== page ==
Why use Brian?
Easy to use
Brian has a powerful, easy to understand syntax that can define, run and plot neural models in just a few lines of code.
We have simple guides to get you started with installing and learning Python and Brian, and detailed documentation to help you master everything Brian has to offer.
Detailed biophysical Hodgkin-Huxley model? Reduced two variable leaky integrate-and-fire neuron? A new synapse model that hasn’t been added to other simulators yet?
No problem, just write down the equations in standard mathematical notation and run it.
In 1952 Hodgkin and Huxley simulated their model of the squid giant axon. It took them three weeks using a hand operated Brunsviga mechanical calculator. Fortunately, you don’t have to wait that long. Brian can simulate thousands of neurons in realtime.
Brian is more than ten years old, so you can rely on it giving accurate results. We have an extensive test suite that catches any bugs and makes sure that it runs on all platforms. We continue working on Brian, releasing a new version about every six months.
And, we help you to make sure that your code doesn’t have bugs. If you try to write a dimensionally inconsistent equation, we’ll tell you. If the solver you specified for your differential equations is unstable, we’ll let you know.
Brian has been successfully used in hundreds of modelling studies, many of which have made their code freely available to download online. It’s used for the coding exercises in the popular computational neuroscience textbook Neuronal Dynamics (Gerstner et al.).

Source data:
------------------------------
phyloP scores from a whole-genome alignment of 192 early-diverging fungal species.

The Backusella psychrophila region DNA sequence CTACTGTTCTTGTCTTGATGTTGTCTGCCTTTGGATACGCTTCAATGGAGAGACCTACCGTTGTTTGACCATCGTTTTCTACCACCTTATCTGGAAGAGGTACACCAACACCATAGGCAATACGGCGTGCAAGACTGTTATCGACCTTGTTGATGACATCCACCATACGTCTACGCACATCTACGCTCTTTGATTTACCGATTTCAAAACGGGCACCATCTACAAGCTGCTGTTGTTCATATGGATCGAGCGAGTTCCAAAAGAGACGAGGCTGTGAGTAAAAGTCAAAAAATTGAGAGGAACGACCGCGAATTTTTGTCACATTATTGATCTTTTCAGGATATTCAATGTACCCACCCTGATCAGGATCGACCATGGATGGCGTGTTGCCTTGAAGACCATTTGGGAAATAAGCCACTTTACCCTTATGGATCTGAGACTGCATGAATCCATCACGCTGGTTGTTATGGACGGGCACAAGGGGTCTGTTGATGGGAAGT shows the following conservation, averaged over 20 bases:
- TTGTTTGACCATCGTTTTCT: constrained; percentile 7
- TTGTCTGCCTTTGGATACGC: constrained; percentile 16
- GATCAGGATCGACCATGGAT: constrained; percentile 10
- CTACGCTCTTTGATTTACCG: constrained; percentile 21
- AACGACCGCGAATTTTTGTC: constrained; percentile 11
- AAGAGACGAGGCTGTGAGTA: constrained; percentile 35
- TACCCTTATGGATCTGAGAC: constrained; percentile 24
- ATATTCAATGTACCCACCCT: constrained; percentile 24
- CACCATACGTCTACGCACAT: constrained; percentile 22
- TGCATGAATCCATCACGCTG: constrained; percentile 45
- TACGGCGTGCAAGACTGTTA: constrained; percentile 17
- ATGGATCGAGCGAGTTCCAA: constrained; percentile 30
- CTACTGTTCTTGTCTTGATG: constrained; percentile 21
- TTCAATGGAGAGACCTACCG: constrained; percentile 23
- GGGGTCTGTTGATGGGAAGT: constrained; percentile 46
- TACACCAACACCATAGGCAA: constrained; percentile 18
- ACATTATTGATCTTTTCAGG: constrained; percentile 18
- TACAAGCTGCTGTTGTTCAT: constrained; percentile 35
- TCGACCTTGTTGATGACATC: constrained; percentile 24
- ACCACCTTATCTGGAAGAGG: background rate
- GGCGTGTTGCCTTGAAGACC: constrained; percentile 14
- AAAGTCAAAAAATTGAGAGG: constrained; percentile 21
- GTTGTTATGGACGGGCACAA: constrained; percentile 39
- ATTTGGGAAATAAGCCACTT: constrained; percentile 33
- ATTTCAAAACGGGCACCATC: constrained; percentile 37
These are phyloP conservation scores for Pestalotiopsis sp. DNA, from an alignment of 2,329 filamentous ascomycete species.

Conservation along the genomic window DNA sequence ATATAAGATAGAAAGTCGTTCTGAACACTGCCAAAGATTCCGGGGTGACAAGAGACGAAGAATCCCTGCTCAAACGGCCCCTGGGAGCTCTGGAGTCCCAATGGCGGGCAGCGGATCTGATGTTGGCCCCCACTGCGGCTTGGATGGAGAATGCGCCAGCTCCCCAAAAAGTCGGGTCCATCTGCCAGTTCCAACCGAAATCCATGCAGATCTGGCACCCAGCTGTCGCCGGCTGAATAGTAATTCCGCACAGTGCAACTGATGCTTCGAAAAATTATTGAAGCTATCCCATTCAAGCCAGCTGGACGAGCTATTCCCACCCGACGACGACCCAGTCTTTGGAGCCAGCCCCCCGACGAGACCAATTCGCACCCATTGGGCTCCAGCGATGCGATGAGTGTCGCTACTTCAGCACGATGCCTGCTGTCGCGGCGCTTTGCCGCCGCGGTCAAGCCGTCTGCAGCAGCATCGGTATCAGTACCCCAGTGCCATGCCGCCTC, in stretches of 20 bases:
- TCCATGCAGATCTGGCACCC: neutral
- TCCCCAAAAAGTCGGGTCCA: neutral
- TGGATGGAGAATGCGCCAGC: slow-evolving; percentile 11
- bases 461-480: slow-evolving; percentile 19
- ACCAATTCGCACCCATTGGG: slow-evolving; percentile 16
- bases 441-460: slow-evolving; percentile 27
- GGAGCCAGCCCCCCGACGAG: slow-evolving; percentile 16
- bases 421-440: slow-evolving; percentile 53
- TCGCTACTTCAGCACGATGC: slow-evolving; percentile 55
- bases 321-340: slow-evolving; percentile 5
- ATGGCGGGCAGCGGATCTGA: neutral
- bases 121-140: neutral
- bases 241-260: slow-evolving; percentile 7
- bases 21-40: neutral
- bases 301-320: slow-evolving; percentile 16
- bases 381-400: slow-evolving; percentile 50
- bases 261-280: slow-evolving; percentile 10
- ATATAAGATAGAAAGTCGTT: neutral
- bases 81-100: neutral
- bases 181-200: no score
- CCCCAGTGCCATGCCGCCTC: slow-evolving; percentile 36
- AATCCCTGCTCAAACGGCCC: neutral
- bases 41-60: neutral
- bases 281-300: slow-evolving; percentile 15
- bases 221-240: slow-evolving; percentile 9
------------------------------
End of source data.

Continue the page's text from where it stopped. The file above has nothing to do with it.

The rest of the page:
Brian also has a vibrant ecosystem of software packages built on top of it.
Download and installation
conda install -c conda-forge brian2or
pip install brian2
For more details, see the installation instructions in the documentation.
Try in the browser
Recommendations for GSoC 2023 applications
Recommendations for GSoC 2022 applications
New release: Brian 2.5
Bug hunt episode 2: a strange file appears
Getting the timing right (scheduling 2)
Getting the timing right (scheduling 1)
Papers using Brian
Models (and older ones)
How to contribute
Institut de la Vision, INSERM, Paris
Imperial College London
- Marcel Stimberg
Institut de la Vision, Sorbonne University, Paris
For a full list of contributors, see the AUTHORS file in the repository. All contributions (not only in the form of code) are listed in the release notes.